Applications experience "forcibly closed" TLS connection errors when connecting SQL Servers in Windows

Applies to: Windows Server 2019Windows Server 2016


When an application tries to open a connection to a SQL Server,  one of the following error messages is displayed:

If you enabled SChannel logging on the Server, you will receive Event ID 36888 (A Fatal Alert was generated) when the issue occurs.


  • Depending on the provider or driver that you are using, the error message may slightly vary.
  • This issue also occurs when an application running on Windows Server 2012 R2 tries to connect to SQL Server running on Windows Server 2019.
  • Other client-server applications may encounter a similar issue.


Windows 10, version 1511 and later versions of Windows, including Window Server 2016 or Windows 10, version 1607 that has updates released on Feb 25th or later updates installed, contains a leading zero update. Meanwhile, all Windows versions that released before that do not contain the leading zero updates.

The TLS client and server need to calculate keys exactly the same way otherwise they get different results. TLS connections randomly fail if leading zeros are computed differently by the TLS client and TLS Servers.

When a Diffie-Hellman key exchange group has leading zeros, unpatched computers may incorrectly compute the mac by not accounting for the padded zeros. This issue is typically seen when interacting with non-Windows based crypto implementations and can cause intermittent negotiation failures.

The error messages are returned when the secure TLS handshake is negotiated between the client and the server by using TLS_DHE cipher suite. The use of one of the affected cipher suites can be identified in the “Server Hello” packet. See the network snippet in the "More Information" section for more information.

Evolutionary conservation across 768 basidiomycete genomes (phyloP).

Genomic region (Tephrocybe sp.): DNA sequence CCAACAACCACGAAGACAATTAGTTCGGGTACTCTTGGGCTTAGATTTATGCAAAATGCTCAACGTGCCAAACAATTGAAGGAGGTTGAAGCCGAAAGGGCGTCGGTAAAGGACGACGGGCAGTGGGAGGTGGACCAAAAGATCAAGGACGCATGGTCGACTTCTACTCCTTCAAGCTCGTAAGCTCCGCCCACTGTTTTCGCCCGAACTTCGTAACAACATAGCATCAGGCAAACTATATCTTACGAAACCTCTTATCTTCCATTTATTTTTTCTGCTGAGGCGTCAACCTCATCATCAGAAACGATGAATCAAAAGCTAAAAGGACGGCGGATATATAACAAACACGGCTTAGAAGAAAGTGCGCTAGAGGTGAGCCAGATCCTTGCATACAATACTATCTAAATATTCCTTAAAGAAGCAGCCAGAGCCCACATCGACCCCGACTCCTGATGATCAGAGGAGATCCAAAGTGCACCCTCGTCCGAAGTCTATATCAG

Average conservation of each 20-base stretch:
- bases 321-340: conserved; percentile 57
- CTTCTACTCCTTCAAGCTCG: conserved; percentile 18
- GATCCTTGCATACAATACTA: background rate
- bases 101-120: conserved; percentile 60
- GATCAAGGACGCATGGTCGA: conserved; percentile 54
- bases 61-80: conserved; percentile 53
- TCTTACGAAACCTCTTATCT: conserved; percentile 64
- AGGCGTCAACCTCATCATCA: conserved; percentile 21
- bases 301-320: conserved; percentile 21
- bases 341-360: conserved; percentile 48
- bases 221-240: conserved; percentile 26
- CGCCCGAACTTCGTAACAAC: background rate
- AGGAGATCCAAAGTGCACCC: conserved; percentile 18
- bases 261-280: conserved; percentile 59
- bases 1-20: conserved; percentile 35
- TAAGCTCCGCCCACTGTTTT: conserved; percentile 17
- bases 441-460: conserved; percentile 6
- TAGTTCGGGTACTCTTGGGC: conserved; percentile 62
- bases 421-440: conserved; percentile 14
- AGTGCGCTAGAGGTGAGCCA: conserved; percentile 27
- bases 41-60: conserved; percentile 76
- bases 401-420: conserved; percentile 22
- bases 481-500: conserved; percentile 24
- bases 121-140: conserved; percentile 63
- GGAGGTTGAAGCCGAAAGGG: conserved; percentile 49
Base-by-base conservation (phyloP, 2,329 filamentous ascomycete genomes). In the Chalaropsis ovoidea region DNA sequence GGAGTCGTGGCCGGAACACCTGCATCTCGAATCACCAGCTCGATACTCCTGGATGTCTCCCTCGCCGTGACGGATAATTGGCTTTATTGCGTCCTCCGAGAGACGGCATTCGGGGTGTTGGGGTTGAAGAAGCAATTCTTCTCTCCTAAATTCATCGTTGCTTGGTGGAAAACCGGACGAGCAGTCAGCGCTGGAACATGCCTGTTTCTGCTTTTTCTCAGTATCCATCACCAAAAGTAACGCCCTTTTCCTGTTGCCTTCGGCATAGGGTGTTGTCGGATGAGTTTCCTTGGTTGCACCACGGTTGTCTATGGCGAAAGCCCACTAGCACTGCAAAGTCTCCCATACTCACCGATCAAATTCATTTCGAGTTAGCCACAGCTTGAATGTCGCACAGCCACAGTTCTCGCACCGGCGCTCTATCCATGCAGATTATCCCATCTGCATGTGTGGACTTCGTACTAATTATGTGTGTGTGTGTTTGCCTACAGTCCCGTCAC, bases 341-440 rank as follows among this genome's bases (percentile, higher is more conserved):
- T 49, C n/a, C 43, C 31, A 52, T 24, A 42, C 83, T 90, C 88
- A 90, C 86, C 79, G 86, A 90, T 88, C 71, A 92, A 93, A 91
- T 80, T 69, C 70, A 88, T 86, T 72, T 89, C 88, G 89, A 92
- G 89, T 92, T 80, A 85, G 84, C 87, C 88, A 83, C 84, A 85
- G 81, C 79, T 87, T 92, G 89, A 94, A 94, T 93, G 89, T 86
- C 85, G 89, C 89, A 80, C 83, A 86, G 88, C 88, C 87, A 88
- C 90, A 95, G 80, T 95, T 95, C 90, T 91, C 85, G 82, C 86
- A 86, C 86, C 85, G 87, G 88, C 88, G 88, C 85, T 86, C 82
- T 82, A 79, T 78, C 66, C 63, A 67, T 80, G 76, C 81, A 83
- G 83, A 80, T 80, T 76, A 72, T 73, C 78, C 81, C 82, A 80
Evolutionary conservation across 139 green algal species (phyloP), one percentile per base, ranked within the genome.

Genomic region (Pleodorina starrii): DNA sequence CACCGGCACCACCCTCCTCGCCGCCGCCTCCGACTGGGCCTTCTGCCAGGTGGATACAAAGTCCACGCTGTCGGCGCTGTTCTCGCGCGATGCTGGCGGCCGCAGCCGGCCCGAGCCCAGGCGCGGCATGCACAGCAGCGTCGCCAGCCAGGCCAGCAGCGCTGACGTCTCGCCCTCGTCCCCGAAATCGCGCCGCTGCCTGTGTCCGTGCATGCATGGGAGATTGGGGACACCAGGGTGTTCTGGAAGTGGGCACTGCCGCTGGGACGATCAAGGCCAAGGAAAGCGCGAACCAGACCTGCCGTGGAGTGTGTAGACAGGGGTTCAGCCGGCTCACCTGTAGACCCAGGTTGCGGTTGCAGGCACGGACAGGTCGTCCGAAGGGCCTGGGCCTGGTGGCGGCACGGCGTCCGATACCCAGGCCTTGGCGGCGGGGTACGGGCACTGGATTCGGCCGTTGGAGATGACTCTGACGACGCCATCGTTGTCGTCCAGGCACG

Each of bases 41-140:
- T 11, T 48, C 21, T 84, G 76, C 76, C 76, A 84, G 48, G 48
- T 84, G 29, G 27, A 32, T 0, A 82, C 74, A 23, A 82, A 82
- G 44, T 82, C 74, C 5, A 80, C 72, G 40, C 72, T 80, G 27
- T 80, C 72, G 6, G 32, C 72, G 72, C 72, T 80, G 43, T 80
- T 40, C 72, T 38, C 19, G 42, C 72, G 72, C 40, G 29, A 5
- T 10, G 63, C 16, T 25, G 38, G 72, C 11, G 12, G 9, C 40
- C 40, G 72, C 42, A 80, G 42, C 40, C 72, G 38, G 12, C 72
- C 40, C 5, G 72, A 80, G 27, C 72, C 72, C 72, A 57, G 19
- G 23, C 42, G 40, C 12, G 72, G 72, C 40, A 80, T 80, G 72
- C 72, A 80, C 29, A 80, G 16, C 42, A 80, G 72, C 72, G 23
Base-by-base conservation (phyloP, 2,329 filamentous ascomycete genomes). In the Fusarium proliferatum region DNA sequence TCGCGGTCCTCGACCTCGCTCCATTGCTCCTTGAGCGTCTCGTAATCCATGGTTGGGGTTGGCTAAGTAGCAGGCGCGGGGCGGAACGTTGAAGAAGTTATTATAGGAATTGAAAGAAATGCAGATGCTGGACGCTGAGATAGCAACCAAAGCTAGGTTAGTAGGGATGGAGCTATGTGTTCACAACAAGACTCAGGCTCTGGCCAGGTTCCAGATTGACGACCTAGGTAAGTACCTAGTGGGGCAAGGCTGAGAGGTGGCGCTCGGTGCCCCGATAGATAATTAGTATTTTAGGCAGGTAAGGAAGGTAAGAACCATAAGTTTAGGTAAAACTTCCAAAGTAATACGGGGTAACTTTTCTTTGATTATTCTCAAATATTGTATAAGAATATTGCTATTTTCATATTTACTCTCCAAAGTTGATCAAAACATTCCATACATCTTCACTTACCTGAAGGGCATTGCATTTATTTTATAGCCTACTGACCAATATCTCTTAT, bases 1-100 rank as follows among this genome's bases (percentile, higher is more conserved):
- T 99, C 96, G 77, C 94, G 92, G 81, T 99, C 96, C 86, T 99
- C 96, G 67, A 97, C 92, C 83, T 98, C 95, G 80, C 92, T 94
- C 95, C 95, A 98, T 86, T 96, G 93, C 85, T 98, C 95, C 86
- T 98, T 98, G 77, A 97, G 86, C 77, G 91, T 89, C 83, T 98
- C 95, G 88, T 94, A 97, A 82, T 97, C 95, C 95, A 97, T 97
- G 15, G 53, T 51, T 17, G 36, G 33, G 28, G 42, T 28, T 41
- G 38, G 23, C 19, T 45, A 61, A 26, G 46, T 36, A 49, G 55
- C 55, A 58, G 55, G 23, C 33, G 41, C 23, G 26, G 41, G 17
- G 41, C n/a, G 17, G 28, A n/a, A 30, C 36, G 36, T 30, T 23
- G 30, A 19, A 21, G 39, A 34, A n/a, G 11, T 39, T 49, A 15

To fix this issue, make sure that both the client and server involved in a connection are running Windows that have the leading zero fixes for TLS_DHE installed. It is recommended to install the updates since they enhance the conformance to TLS_DHE specifications.

The following list the operating system version according to the updates that are installed.

Windows versions that contain the leading zero fixes for TLS_DHE

  • Windows Server 2016, version 1607
    • KB 4537806: February 25, 2020—KB4537806 (OS Build 14393.3542)
    • KB 4540670: March 10, 2020—KB4540670 (OS Build 14393.3564)
    • Updates that supersede KB4537806 and KB4540670 for the respective OS versions
  • Windows Server 2019 RTM and later versions.
  • Windows 10, version 1511 and later versions of Windows 10 (see release history)

Windows versions that do not contain the leading zero fixes for TLS_DHE

  • Windows Server 2016, version 1607 servers that do not have the patches KB 4537806 and KB 4540670 applied.
  • Windows 10, version 1507
  • Windows 8.1
  • Windows 7
  • Windows Server 2012 R2 and earlier versions of Windows Server


If you cannot update Windows, as a workaround, you can disable the TLS_DHE ciphers by using one of the two methods.

Using Group Policy

TLS_DHE_* ciphers can be disabled by using Group Policy. Refer to Prioritizing Schannel Cipher Suites to configure the "SSL Cipher Suite Order" group policy.

Policy URL: Computer Configuration -> Administrative Templates -> Network -> SSL Configuration Settings
Policy Setting: SSL Cipher Suite Order setting.​

Using a Powershell script

foreach ($CipherSuite in $(Get-TlsCipherSuite).Name){    if ( $CipherSuite.substring(0,7) -eq "TLS_DHE" )    {       "Disabling cipher suite: " + $CipherSuite       Disable-TlsCipherSuite -Name $CipherSuite    }    else    {        "Existing enabled cipher suite will remain enabled: " + $CipherSuite    }}

More information

You can confirm that you are encountering this issue during the connection establishment. When the issue occurs, you can see the following sequence in the network trace on the server.

Examining the Server Hello packet to see the cipher suite being used:


Fore more information, see the following articles: